On The Value of Tinkering

Service design faces an important obstacle when it comes to education. Every design problem is a negotiation between a designer, their client and the intended audience but for service designers that interaction is the medium. It’s the object of design. Service design embodies the literal interaction between all three parties much moreso than for first- and second-order design disciplines. That makes it almost impossible to tinker around the edges of a service without buy-in from an actual client, which defeats the point of tinkering in the first place.

My background is in graphic design and it’s hard to overstate the benefit of simply playing around with color and typography and other elements of the medium for the fun of it. Logos, posters, books, t-shirts and packaging offer a hypothetical vehicle for designer to experiment without the need for an actual client. To initiate what Donald Schön called “design games” with a situation in order to learn. There’s obviously a gulf between speculative design and the constraints of an actual project but tinkering on your own is what gets you across that gulf.

Web design is the same way. I’ve been exploring the boundaries between design and code for almost as long as I’ve been a designer. The barriers to entry are so incredibly low that anyone with a computer and a text editor can dive in and start making things. You don’t even need an internet connection, strictly speaking. Anyone with the proper hardware can tinker around with the medium. An entire generation of web designers have bootstrapped themselves into the profession without the need for an actual client or project, or anyone else’s involvement or permission. That experimentation is how we learn.

But for a service designer, not only is such an arrangement less than ideal; it’s completely unworkable. Clients and the interactions they embody are the medium of a service. Designing without a client is like cooking without food. I’ve made this mistake myself and the results help to illuminate the nature of service design. You simply can’t credibly explore beyond the line of visibility without access; or prototype without the cooperation of the people and systems involved. Speculative service design requires buy-in from the client (or at least acquiescence) on a scale that dwarfs the first-order disciplines.

Cobbling together that access is one of the core responsibilities of design schools. Many of the best service design programs are working to provide students with first-hand exposure to hotels and banks and other touchstones of the service industry as sponsors for actual project work. It’s essentially a subsidized platform for tinkering that provides access for students and minimizes risk for the client.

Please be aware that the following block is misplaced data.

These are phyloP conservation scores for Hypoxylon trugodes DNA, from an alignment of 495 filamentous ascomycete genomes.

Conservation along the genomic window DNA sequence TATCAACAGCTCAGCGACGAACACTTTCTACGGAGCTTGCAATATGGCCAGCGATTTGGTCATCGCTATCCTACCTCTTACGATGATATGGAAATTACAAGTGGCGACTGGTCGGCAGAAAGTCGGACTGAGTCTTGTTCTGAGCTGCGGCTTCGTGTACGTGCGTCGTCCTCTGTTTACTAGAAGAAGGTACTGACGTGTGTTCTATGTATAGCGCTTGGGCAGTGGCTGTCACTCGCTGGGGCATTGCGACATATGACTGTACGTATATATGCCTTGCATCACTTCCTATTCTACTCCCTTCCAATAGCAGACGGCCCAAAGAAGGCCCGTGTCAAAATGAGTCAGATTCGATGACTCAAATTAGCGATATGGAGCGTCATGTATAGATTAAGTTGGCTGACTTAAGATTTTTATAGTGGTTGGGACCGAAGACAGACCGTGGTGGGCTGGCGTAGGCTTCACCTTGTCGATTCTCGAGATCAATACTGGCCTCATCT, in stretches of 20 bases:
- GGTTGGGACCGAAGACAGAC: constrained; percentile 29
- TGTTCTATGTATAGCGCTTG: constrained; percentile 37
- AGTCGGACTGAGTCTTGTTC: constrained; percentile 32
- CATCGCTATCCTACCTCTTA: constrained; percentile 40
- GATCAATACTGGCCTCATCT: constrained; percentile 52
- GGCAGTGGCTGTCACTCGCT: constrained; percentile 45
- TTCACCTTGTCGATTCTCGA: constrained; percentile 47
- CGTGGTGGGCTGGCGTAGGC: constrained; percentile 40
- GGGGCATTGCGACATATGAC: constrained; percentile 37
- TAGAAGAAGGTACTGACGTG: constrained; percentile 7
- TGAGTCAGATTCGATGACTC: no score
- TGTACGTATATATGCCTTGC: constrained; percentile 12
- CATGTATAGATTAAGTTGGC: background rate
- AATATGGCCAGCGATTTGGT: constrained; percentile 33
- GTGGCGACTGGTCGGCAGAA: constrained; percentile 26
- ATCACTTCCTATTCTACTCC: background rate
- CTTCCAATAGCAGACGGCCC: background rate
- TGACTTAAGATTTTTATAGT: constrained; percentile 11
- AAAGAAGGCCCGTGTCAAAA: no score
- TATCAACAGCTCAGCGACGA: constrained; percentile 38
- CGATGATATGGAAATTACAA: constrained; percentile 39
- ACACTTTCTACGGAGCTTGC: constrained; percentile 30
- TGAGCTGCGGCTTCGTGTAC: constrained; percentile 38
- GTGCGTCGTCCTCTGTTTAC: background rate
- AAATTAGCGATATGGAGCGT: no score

But outside of returning to school, how do you find ways to tinker? Chris Downs of live|work spoke about this challenge at the second Emergence conference five years ago. Short of launching your own service, as they did, one of the best ways to gain experience with the medium is to work in the service industry yourself. Think of it as participatory research.

I worked at a bank for several summers during college and the experience was integral to my understanding of both the front stage and back stage of a service operation. And although my 18-year-old self had no aspirations to service design at the time, and certainly no authority to implement change, I had access to plenty of what I now recognize as service design problems.

But that’s a pretty daunting way to tinker because it requires a commitment out of proportion to the simple curiosity that draws designers to other disciplines. Most people aren’t willing to quit their job to go work at Starbucks as an undercover anthropologist. Graphic designers can pick up a copy of Illustrator and a subscription to Print but until service designers find a better way to tinker we’ll have problems growing the discipline.


  1. Welcome back Jeff – missed you!

    You’re absolutely right about the challenge for service design education. I can’t imagine learning what I learned by doing it on the job at a complex organisation; balancing the ‘literal interaction of the parties’. I imagine it’s easier to learn about customer need than it is to learn about balancing the reality of business hierarchy and decision-making (or in my case public sector hierarchy et al) that you simply have to negotiate and facilitate towards that balanced service outcome.

  2. And as well you say, there have been, and there are; many challenges facing service design education. Still, to the benefit of any aspiring individual, reputable academic establishments have ever since been developing workable curriculum’s’ and programs for service design education, both at the undergraduate and the graduate levels. To use an example among them, is Milan’s Domus Academy, which employs an industry-collaboration approach in training their graduate service designers.




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